For social media managers, email marketers, and even the common office worker, knowing what email deliverability is can be crucial. The success of an email marketing campaign relies heavily on the number of people reached and on the number of emails successfully sent.

what is email deliverability

So, what is email deliverability?

The deliverability of an email refers to the calculated chance for an electronic mail message to be successfully delivered to the recipient. An email’s deliverability is the percentage computed from dividing the number of emails sent that did not bounce back by the number of emails that were actually sent. For instance, a deliverability rate of 95% is high and may be considered a perfect rate.

There are four stages in the deliverability of an email. These are the Network Level, the Server Level, the Recipient PC Level, and finally the Recipient Level. These are the stages that an email will move through from the moment it is sent out until the moment it is actually received by the intended recipient.

Network Level

At the Network Level, the sender’s email service provider can integrate various technologies in screening the message to make sure the emails which are classified “good” can go out of the server and those that are “bad” will be filtered out. It is worth noting that even at this basic level, glitches can be encountered. There are many instances when even “good” emails get lost due to failed techniques applied by the service provider.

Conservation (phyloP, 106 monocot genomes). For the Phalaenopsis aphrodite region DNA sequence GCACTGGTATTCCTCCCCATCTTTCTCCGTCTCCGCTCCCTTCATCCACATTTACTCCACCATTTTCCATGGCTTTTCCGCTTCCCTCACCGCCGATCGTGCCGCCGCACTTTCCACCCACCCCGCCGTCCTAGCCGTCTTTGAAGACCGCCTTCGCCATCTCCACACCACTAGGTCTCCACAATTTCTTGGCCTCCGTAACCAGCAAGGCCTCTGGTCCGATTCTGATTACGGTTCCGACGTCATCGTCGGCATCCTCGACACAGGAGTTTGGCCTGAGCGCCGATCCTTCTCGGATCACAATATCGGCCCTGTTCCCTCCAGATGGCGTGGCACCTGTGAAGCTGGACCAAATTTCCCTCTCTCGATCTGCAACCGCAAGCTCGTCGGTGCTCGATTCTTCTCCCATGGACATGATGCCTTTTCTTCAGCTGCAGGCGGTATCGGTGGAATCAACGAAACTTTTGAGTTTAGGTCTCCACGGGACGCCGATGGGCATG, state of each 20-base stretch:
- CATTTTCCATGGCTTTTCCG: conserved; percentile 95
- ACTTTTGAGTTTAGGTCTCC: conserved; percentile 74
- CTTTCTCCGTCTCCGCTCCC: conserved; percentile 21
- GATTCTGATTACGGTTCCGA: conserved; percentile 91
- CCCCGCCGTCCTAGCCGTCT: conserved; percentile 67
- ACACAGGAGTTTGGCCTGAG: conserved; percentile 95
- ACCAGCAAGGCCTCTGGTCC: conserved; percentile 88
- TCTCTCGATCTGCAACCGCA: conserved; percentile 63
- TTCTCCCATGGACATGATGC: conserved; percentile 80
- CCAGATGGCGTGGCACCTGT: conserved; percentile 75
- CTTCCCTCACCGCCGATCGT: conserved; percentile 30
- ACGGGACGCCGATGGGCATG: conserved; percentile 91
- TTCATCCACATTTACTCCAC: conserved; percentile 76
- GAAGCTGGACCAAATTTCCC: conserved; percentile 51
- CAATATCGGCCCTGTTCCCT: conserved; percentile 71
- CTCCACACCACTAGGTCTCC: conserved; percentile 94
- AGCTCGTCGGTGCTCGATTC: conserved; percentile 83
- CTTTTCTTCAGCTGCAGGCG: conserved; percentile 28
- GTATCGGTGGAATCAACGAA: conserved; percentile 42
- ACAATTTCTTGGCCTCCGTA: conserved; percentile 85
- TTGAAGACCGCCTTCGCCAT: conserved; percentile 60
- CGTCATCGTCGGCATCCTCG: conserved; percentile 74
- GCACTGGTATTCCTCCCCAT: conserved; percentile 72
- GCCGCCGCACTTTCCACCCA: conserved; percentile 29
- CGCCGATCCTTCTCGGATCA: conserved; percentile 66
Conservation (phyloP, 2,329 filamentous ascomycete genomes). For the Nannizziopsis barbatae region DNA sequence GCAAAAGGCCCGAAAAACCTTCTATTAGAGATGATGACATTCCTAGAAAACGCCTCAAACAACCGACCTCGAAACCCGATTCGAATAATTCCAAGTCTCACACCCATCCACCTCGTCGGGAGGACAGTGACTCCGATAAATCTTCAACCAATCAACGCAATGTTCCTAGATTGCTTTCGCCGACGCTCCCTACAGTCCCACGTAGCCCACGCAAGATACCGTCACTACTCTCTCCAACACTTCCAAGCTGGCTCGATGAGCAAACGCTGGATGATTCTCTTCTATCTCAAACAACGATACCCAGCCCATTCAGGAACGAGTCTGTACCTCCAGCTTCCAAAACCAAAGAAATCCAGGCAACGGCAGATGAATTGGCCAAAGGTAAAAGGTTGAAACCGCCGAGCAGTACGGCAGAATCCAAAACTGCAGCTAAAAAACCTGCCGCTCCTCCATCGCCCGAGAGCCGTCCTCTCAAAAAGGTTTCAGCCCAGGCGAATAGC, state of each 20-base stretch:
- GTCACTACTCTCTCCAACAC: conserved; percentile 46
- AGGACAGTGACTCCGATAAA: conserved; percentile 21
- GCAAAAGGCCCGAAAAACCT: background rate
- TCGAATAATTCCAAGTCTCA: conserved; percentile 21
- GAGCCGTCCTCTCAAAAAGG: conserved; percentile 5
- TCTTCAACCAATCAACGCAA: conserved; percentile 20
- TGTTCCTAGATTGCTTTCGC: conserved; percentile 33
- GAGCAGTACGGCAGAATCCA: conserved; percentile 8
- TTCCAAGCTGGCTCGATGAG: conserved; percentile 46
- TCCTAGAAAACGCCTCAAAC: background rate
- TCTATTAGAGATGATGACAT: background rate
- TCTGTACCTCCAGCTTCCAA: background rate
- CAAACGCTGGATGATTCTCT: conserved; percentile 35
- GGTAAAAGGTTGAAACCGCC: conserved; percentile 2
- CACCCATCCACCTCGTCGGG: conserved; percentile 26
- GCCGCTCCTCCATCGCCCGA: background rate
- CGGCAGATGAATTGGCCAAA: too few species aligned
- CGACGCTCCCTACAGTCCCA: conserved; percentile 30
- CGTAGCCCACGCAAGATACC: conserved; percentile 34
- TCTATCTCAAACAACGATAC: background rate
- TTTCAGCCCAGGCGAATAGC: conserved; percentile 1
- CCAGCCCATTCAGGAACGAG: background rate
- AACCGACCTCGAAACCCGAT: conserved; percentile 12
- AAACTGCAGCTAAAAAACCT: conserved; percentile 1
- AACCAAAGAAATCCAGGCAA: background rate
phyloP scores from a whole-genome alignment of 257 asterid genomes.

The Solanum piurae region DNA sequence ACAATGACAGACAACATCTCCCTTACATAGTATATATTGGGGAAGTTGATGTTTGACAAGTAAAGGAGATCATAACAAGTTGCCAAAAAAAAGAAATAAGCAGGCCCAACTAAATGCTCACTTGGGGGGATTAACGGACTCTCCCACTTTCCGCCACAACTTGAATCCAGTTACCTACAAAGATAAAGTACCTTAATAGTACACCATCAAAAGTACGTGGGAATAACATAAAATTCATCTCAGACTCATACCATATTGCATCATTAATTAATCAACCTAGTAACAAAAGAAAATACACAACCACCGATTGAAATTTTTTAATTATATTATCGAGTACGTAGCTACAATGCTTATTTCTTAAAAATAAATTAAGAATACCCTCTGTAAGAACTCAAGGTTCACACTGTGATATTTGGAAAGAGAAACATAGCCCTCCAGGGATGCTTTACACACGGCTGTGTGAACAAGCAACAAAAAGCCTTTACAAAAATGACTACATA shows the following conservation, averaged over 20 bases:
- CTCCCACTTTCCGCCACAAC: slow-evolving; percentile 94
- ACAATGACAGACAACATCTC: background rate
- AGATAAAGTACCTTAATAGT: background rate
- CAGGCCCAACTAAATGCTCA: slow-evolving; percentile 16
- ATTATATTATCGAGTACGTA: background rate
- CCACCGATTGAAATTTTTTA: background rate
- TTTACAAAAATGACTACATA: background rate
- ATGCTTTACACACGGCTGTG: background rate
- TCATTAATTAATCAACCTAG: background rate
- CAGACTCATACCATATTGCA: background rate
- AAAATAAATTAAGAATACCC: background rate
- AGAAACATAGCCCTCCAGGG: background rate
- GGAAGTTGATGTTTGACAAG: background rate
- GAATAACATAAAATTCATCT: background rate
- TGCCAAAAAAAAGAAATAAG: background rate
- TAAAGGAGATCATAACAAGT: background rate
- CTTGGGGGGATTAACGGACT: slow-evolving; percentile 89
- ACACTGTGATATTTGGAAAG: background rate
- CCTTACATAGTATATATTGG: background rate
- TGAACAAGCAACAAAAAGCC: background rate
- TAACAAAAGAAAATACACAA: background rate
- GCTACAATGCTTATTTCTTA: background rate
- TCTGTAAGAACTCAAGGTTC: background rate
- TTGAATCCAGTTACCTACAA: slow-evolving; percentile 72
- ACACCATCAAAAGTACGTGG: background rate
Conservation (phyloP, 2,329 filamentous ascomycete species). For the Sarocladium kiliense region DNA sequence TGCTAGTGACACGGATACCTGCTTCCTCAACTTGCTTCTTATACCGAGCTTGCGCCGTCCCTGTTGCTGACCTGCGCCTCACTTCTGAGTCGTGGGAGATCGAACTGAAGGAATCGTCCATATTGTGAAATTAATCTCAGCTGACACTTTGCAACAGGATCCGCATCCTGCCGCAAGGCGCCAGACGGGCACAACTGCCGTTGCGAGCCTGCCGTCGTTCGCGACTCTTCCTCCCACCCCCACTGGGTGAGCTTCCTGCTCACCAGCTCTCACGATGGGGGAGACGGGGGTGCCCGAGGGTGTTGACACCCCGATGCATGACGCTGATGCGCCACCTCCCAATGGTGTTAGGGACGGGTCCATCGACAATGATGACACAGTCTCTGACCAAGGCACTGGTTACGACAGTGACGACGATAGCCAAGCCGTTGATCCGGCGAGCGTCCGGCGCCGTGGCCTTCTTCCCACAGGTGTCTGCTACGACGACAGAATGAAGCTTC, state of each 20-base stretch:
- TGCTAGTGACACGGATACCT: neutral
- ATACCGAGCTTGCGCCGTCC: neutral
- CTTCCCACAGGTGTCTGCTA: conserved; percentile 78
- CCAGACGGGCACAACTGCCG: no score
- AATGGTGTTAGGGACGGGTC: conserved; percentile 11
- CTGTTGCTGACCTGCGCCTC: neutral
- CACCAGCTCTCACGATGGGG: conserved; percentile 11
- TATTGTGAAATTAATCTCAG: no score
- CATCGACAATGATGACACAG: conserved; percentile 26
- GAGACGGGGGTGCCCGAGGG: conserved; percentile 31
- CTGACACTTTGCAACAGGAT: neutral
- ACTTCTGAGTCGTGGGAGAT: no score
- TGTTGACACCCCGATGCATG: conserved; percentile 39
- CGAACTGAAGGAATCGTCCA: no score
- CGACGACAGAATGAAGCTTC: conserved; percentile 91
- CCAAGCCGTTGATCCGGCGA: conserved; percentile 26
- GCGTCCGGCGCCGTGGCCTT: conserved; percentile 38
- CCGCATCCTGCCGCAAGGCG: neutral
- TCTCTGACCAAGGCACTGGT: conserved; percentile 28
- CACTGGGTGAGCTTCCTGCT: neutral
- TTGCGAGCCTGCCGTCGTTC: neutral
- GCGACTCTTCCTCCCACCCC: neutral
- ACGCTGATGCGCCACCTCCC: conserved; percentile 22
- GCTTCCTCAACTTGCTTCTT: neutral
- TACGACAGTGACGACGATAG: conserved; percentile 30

Server Level

Next comes the Server Level. Here, the main controller is the domain host. For example, emails hosted under Gmail are controlled by Google while those by Yahoo mail fall under Yahoo. When the email leaves the Network level, it moves on to the Server Level where it is screened once again. Most of the filters at this level are governed by the server administrator. If it is an office email (free, not hosted), then it will be the company’s service administrators who will control such screening techniques.

Recipient PC Level

Once an email has left the Server Level, it flows through to the Recipient PC level. This is where Spam filters do their work. It can depend on two things: the spam score of the sender’s email and the recipient’s mail client. If the recipient’s mail client has a strict spam filter and the sender has a high spam score, chances are the email will not make it to the inbox. Otherwise, the email moves forward to the last level.

Recipient Level

At the recipient level, the email has finally reached its destination. The sender’s email has made it to the inbox without getting filtered or landing on the Spam/Bulk folder. This is the final stage...and the most important stage of all in email delivery.

Knowing the above can help both senders and receivers understand the reasons behind unsent emails and those that bounce back. Such knowledge can aid in taking steps to avoid getting your emails filtered out at any of these levels, resulting to an increase of your deliverability percentage.


Kane Miller from Winning.Email

Kane has a background in computer engineering, but now focuses on creating new and interesting web services. His passion for improving his own email deliverability rates was the driving force behind the creation of Winning.Email.